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whiteness

Illustration by Rachel Levit-Ruiz

All That She Was

A genius of the South. An embarrassment to the race. Singular American author; craven literary con artist. She was a loving champion of Black vernacular; she was a mundane writer of facile prose. A misunderstood cultural icon; a perfect darkie. Survivor. Victim. Trickster, liar. These are the various lenses through which generations of critics, fans, scholars, and detractors have assessed the life of Zora Neale Hurston.

The Miracle Girl

On the first day of her stigmata, Xiao Chun’s palms bled so much that the school sent her home early. Xiao Xue sighed at this turn of events and gathered her things to follow her sister. Xiao Chun was already prettier, smarter, and more obedient—she just had to be holier too.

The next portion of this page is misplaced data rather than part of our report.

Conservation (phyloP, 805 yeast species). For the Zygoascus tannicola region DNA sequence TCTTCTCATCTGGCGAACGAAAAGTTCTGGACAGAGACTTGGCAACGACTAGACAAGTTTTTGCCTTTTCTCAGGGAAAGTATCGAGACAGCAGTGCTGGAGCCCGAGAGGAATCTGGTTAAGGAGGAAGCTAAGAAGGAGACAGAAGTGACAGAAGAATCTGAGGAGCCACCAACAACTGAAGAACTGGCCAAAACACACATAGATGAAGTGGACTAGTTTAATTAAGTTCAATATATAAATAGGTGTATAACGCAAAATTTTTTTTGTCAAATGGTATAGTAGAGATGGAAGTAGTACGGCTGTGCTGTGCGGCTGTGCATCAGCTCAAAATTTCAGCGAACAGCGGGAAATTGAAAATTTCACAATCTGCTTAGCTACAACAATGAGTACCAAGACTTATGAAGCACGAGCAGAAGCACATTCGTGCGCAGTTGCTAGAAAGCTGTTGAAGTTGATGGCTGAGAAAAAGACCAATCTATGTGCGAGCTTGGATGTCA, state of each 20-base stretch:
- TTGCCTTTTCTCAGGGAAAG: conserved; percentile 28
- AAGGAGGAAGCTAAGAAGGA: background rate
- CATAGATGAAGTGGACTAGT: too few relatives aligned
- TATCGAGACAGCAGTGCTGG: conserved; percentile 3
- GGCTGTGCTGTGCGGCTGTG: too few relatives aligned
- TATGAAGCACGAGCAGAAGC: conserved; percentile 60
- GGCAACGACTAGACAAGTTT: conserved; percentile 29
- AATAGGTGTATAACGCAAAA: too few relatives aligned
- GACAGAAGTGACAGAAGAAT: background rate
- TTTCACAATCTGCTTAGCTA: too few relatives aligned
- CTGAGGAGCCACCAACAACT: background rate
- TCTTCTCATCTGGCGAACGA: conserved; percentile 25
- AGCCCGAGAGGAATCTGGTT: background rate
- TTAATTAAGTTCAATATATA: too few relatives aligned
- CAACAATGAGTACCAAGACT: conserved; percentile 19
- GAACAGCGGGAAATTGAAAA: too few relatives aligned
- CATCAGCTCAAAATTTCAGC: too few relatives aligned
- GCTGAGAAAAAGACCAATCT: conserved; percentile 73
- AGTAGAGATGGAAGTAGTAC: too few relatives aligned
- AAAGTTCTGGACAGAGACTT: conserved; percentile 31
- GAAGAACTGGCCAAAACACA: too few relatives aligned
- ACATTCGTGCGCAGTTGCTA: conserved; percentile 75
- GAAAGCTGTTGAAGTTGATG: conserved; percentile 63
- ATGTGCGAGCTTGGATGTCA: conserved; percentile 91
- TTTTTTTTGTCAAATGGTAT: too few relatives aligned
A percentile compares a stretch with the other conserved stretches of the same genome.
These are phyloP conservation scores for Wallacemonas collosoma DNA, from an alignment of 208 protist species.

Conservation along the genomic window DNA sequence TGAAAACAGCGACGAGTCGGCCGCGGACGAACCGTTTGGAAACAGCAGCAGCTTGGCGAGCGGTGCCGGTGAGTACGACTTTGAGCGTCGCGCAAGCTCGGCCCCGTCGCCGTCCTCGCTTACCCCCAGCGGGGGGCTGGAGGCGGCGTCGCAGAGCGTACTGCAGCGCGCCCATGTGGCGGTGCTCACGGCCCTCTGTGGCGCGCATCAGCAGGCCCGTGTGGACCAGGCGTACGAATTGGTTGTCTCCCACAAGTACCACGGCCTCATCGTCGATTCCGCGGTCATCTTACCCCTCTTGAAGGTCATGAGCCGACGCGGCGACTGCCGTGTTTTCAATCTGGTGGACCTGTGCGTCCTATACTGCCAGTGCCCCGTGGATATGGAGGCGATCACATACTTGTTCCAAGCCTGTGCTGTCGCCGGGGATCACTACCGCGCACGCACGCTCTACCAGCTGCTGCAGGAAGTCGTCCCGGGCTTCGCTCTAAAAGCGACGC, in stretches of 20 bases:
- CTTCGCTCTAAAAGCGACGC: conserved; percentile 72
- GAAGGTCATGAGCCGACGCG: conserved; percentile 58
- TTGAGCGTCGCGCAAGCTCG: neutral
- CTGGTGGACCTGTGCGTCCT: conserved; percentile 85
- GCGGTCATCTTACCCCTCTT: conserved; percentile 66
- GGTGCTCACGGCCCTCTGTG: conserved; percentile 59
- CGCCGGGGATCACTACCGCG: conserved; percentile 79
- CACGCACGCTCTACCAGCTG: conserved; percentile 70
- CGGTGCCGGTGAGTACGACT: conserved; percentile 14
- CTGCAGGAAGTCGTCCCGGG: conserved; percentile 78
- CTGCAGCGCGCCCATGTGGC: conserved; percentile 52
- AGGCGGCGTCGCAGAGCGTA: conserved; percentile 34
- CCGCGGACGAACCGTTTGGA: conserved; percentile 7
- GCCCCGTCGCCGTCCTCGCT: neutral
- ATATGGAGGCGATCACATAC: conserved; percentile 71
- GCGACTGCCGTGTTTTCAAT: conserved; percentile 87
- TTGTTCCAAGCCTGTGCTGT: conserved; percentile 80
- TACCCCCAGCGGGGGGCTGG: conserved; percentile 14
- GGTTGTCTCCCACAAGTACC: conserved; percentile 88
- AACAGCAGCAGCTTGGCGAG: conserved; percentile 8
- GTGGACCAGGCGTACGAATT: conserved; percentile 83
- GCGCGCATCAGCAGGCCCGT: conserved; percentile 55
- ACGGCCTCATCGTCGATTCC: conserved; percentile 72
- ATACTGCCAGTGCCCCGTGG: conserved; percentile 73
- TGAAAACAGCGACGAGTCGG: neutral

Wong Daifu, the village doctor, made a house call when he heard about the strange condition. He squinted at the puncture wounds, which were not round and smooth but thin ovals with fringes of red, protruding skin. “And you’re sure she didn’t hurt herself accidentally?” he asked.